- Print publication year: 2020
- Online publication date: May 2020

- Publisher: Cambridge University Press
- DOI: https://doi.org/10.1017/9781108489065.026
- pp 833-840

Cross Section

Consider a two body scattering process with four momenta. There are N particles in the final state with four momenta.

The general expression for the cross section is given by

where

In the laboratory frame, where, say, particle “b” is at rest (i.e. vb = 0, Eb = mb)

va = c = 1, if the incident particle is relativistic, that is, Ea ≫ ma.

In the center of mass frame, where particles “a” and “b” approach each other from exactly opposite direction, that is, θab = 180o, with the same magnitude of three momenta, that is, such that

where is the center of mass energy.

More conveniently, this is also written as

Two body scattering

For a reaction, where “a” and “b” are particles in the initial state and “1” and “2” are particles in the final state, that is,

the general expression for the differential scattering cross section is given by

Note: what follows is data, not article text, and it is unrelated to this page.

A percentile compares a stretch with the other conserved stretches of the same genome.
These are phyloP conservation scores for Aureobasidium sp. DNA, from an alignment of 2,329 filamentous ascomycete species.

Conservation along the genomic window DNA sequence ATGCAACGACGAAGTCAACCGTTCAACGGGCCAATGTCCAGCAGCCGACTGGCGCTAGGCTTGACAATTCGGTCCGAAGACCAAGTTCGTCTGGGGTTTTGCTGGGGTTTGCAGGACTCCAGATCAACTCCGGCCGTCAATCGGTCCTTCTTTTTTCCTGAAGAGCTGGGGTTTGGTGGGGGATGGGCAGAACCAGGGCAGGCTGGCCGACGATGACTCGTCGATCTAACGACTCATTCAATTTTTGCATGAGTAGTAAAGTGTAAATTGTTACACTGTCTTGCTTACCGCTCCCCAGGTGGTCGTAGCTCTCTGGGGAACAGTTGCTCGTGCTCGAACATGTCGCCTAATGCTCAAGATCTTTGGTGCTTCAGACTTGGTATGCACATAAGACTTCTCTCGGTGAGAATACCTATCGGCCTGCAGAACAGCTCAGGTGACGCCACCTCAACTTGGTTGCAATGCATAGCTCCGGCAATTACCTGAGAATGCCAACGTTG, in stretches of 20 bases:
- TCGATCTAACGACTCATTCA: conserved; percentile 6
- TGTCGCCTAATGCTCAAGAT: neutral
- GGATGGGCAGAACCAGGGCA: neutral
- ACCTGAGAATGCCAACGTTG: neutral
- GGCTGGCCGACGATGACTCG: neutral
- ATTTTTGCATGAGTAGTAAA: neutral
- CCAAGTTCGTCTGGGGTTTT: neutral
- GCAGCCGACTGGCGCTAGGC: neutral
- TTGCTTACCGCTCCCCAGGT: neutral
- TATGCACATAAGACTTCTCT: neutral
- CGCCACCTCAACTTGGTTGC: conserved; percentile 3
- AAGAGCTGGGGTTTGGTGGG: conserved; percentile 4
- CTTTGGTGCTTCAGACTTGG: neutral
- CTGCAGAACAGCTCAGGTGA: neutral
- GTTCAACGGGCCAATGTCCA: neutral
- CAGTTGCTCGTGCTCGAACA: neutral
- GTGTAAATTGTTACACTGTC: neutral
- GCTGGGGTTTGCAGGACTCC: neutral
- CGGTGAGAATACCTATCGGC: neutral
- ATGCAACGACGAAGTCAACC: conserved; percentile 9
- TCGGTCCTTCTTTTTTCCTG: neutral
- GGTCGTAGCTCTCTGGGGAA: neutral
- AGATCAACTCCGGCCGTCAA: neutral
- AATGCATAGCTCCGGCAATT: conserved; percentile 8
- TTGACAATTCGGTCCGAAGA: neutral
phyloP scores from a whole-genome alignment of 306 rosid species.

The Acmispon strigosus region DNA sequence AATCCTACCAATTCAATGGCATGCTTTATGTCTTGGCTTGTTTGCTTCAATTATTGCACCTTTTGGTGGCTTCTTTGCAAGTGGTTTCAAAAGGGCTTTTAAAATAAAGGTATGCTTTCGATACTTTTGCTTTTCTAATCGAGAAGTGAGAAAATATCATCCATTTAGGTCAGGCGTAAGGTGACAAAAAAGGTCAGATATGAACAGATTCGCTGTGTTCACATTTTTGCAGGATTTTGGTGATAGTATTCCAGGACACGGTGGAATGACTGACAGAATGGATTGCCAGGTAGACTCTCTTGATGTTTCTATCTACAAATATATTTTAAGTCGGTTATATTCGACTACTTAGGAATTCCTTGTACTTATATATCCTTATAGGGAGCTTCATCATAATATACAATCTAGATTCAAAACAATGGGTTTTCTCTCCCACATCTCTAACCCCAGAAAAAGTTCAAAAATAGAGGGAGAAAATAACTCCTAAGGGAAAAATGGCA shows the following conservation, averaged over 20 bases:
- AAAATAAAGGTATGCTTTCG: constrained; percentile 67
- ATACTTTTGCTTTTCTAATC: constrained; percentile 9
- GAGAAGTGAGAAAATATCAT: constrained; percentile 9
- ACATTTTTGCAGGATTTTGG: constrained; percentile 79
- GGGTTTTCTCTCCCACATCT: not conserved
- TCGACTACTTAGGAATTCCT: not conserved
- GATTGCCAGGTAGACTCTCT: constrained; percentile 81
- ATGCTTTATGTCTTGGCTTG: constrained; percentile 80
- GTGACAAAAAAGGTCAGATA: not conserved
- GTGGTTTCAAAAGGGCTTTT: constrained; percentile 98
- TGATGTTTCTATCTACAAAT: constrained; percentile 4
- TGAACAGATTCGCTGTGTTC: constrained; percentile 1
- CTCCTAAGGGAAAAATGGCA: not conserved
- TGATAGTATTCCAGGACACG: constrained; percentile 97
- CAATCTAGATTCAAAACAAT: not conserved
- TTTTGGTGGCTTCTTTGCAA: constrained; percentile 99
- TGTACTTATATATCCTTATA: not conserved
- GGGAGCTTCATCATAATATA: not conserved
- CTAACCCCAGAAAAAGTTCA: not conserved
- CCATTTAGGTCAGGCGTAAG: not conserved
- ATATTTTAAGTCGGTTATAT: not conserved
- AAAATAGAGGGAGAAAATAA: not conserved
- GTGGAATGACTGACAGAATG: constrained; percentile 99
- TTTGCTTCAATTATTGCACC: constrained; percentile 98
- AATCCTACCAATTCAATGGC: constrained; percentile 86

In any experiment, one observes either particle “1” or particle “2”; therefore, the kinematical quantities of the particle which is not to be observed are fixed by doing phase space integration. For example, if particle “2” is not to be observed, then

which gives the constraint on where is the three momentum transfer and, which results in

Integrating over the energy of particle “1”, using the delta function integration property, we Get

Thus,

Which result in,

If the scattering takes place in the lab frame, and, it result in

If the scattering takes place in the center of mass frame, where, is the center of mass energy, we write

Energy distribution of the outgoing particle “1”

Here, we evaluate energy distribution in the lab frame.